Israel was a privileged nation, ruled by God Himself. Those who trusted in God within that nation once enjoyed His blessing. His face shone upon them (Psalm 67.1). God had promised Abram that he would be blessed and be made a blessing. The psalmist prays for God’s blessing upon Israel so that other nations would learn of His favor, trust Him as well, and experience salvation. Recognition of the blessings of God promotes fear and worship of God. It also gives us an eye for yet future, richer blessings under the reign of Messiah (v. 2).
When Psalm 67 was penned, the Gentiles were mostly in the darkness. They were living without God and enslaved to the god of this world. The psalmist looked forward to the first coming of the Lord Jesus Christ. He desired that the Lord’s glory be seen among His own peculiar people – both Jew and Gentile. He prayed for material and spiritual blessings. He prayed for the earth to yield her increase and all the ends of the earth fearing God. While this may come to pass to some degree in the age in which we live, it will fully come to pass when the Lord Jesus returns to commence His millennial reign.
Verses 6-7 are future tense. The same confident expectation that kept the Jewish people expecting the coming of their Messiah now belongs to both Jewish and Gentile Christians who await the second coming of the Lord Jesus Christ. It seems so difficult for us to break through the clouds of the temporal and know that the shining glory of God awaits us at any moment. Our confidence is in the glorious hope of our coming King.
Psalm 67 opens up the missionary heart of God. People who love God reach out to the lost in every age. God has always had an evangelistic remnant and He always will. “Since the creation of the world His invisible attributes are clearly seen, being understood by the things that are made, even His eternal power and Godhead, so that they are without excuse” (Romans 1.20).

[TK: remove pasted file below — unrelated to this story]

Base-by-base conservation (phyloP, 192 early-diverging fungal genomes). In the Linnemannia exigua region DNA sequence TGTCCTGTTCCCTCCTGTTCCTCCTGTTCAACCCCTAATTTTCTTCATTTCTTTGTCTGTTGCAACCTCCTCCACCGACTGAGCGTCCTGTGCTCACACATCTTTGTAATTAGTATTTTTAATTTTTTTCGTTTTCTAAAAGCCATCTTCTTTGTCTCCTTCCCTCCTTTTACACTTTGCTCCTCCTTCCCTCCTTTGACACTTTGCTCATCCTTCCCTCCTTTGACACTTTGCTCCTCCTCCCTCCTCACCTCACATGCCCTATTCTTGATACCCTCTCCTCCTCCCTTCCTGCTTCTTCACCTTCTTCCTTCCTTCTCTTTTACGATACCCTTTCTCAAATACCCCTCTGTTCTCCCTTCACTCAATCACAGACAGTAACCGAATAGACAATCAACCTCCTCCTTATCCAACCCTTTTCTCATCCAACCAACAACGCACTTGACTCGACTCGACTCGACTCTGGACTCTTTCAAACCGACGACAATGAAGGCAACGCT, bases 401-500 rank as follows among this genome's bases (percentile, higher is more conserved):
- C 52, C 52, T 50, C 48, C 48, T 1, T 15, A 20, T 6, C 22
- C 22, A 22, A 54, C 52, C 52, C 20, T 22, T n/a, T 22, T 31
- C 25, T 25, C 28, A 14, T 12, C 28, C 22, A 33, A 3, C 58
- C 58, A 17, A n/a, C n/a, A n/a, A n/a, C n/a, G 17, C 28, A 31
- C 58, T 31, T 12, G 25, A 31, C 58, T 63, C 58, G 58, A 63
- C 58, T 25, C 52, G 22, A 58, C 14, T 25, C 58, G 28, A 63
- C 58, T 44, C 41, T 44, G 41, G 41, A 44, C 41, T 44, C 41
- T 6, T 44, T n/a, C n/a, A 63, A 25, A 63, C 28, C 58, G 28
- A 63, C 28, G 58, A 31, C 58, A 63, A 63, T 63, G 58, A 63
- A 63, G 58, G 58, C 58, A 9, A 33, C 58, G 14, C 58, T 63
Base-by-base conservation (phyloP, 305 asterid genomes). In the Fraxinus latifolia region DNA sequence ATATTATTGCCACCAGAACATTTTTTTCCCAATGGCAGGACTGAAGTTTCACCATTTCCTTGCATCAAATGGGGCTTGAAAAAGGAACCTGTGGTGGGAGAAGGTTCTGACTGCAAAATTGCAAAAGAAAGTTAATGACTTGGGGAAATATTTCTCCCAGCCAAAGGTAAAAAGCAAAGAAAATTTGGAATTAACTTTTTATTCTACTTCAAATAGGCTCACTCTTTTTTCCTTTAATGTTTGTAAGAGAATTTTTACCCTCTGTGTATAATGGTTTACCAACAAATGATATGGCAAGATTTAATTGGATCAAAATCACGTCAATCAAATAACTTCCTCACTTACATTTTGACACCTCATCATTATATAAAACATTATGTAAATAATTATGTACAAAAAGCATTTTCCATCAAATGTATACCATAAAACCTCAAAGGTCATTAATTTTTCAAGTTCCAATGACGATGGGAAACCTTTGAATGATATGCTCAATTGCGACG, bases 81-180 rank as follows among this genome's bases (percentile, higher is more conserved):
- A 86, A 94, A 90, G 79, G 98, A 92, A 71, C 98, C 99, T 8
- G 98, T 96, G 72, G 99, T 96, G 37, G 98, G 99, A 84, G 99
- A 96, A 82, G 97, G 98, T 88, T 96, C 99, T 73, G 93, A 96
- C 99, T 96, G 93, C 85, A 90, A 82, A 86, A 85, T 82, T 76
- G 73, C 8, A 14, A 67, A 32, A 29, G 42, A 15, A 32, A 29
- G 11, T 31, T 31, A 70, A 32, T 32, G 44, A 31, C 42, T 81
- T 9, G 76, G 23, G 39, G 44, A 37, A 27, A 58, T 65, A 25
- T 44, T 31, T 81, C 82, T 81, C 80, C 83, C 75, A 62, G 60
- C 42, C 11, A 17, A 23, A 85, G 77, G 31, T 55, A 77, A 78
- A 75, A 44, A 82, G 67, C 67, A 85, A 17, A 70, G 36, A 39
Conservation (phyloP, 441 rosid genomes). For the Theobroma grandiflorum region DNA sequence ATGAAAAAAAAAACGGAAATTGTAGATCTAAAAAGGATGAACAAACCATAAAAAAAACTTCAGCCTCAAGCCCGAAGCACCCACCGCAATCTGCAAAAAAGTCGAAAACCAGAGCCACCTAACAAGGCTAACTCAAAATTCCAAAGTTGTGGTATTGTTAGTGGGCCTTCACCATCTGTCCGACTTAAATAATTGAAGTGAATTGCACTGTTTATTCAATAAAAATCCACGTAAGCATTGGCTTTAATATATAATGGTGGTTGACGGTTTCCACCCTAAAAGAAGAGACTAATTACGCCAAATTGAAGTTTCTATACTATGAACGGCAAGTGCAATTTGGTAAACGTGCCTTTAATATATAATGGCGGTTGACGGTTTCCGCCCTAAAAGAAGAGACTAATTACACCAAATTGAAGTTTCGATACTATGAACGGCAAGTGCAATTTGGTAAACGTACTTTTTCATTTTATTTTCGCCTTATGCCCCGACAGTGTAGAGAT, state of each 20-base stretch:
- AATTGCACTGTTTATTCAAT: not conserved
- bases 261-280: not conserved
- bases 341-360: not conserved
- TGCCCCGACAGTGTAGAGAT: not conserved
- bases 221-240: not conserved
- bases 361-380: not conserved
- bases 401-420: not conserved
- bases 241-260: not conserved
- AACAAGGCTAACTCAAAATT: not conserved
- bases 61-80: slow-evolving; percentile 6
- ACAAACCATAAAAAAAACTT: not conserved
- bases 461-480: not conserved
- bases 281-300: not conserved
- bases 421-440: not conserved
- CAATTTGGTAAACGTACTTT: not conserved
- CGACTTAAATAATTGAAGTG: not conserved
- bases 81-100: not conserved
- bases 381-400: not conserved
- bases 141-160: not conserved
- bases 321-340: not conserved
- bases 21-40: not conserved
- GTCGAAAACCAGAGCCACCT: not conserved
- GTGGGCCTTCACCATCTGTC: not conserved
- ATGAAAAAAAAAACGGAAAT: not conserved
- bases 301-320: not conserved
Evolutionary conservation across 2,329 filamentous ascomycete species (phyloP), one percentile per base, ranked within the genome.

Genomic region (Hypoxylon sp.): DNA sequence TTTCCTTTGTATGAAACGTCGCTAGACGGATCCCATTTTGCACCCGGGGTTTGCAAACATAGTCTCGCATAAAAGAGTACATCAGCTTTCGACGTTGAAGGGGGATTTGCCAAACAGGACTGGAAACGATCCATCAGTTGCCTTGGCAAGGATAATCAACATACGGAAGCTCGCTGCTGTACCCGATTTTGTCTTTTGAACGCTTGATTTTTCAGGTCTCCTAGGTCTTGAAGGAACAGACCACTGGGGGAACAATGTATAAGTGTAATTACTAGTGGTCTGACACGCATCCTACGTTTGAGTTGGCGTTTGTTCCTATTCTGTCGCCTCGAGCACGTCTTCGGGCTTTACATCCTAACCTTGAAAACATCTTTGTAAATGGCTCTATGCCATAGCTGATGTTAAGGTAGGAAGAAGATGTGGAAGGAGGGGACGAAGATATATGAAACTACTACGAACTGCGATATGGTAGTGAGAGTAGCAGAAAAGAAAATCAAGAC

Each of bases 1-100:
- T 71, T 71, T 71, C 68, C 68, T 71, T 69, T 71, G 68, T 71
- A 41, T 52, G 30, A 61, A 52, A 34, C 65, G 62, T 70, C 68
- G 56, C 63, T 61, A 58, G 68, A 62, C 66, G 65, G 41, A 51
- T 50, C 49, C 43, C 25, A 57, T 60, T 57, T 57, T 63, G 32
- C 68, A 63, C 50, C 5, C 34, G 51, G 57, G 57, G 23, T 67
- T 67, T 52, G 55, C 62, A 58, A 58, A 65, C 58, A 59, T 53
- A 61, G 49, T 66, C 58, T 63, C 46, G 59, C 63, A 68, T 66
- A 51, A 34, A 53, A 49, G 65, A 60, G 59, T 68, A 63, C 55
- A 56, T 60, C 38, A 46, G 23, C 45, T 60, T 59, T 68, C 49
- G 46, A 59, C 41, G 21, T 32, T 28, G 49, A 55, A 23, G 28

If we are dedicated to Him, then we will rescue the perishing. Actually, God will rescue them through us. Compassion governs the heart of God. If we see people in temporal or physical need and it moves us, how much more so when we see their eternal, spiritual need.
God desires that we have a missionary heart. He is not willing that any unbeliever perish, but is so patient, merciful, and longsuffering that He wants all to come to repentance. Psalm 67 gives us hope that all of the nations will be governed by the One who judges righteously. It seems impossible that this would ever happen; the world is so set against God. But with God all things are indeed possible.
The fields were, are, and shall be white for harvest. The problem is want for laborers. So many people need to hear, but they will not hear without a preacher. What they hear will fall to the ground if it is not the Word of God empowered by the Spirit of God.
Our Lord Jesus teaches us, “Do you not say, ‘There are still four months and then comes the harvest’? Behold, I say to you, lift up your eyes and look at the fields, for they are already white for harvest! And he who reaps receives wages, and gathers fruit for eternal life, that both he who sows and he who reaps may rejoice together. For in this the saying is true: ‘One sows and another reaps.’ I sent you to reap that for which you have not labored; others have labored, and you have entered into their labors (John 4.35-38).
Let your light so shine before men, that they may see your good works and glorify your Father in heaven (Matthew 5.16).